(Ed. Note:  Essentially, it’s an effort to match schools of equal size in athletic competition, and to get a handle on schools who fatten up their rosters through open enrollment, transfers, etc.  Originally there was even a stipulation about competitive reputation, and even a socio-economic consideration, so that schools with a history of winning would be made to play up a division to order to make it fair…or schools with a heavy free-lunch component would be considered.  The problem is, there are just some communities where hard work and expectation are greater than others, regardless of size (that and a better gene pool), and that seems to trump legislative efforts every time.  Unfortunately, there are no “Hoosiers” stories anymore.)

“I thought it was interesting that kids no longer consider winning their league championship as football goal.  When I played high school football that’s all there was.  I also remember reading in the news about teams that were chosen as the state champions and never gave a thought to my school even being considered.  We always wondered back then how those teams were picked.”  …  Richard (Mount Sterling, OH)

(Ed. Note:  Richard, we wrote that making the playoffs was a ‘bigger’ goal, in many cases.  And prior to the current OHSAA tournament format (that began in the 1972) state champions were decided by vote from the Associated Press (AP) and United Press International (UPI).  Sports writers would get together and decide who ‘deserved’ to be the state champions, but as you might guess their choices were often questioned and the source of many debates over ‘you scratch my back and I’ll scratch yours’.  Obviously the current system is much more objective.)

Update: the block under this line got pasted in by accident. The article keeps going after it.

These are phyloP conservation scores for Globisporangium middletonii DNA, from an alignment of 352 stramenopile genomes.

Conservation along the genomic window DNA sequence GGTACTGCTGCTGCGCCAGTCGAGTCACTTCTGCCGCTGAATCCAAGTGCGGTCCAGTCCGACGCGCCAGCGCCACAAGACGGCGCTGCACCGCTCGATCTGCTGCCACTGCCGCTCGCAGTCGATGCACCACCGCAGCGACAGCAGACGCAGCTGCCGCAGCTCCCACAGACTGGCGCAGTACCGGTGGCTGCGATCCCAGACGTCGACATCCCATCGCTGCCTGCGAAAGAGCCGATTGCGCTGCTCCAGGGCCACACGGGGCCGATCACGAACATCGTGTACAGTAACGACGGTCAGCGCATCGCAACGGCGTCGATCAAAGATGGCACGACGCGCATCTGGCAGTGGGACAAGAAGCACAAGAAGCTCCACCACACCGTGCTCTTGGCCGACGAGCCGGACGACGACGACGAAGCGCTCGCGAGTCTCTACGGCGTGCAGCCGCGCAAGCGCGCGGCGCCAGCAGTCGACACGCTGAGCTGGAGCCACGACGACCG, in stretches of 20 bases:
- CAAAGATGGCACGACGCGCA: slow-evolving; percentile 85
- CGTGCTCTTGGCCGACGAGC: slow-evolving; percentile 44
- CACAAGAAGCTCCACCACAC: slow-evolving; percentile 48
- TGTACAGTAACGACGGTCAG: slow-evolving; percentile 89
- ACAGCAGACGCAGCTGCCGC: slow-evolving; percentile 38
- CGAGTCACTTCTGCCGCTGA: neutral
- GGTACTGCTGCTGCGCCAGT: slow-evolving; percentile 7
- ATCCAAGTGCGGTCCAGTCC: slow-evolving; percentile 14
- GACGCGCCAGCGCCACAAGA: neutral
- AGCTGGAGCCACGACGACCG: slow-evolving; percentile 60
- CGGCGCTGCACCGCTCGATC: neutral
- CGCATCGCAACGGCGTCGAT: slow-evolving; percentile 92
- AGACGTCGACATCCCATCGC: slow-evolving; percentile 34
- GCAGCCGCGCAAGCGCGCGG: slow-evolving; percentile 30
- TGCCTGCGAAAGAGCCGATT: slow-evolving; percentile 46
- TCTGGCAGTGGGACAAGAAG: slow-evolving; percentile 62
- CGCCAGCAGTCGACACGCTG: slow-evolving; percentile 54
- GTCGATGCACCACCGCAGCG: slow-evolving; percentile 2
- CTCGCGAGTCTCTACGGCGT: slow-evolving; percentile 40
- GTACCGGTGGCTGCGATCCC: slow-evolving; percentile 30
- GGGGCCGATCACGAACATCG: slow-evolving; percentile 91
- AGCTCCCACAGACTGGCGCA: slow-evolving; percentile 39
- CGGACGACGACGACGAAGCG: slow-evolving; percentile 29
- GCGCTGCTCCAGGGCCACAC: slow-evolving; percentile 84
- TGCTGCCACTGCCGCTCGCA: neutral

One believed we put the ‘hex’ on Northridge when we wrote about their coach, Bob Smith?

There were also a couple of notes pertaining to features on Northridge football coach Bob Smith, and former Springfield South basketball coach, Wayne Wiseman:

“Press Pros, congratulations on putting the Sports Illustrated hex on Northridge and Bob Smith.  I don’t think they won a game after you wrote about him.” …  Ken Fullenkamp

“That was a great story about Coach Wayne Wiseman, and thank you for including the Waterloo community, the Waterloo Wonders, and his southern Ohio roots in your story.  It’s hard to believe someone still remembers Orlyn Roberts, Wyman Roberts, Beryl Drummond, Curtis McMahon, and Stewart Wiseman…the old Waterloo Wonders.  Thanks.” … Kenneth Meyers

Finally, to those who question if we continue to include high school bowling in our winter content, worry no more:

“I wondered if you’ll include bowling on your website again, or even expand it.  I really enjoyed reading about it last year and hope you’ll do more stories with people like Norm Duke and E.J. Tackett.”  …  Thomas Ovadia

(Ed. Note:  We cheerfully plan on writing bowling again, as evidenced by last week’s debut from Community Lanes, in Minster, Oh.  As to plans to expand, the blueprint is being drafted even as we write.  Thanks for your appreciation.)

“Bowling?  Really?  What about soccer, or swimming?”  … Rob Courtney

(Ed. Note:  Oy Vay!  It’s on our list with rugby, and  field hockey, and rowing.  And how about euchre?)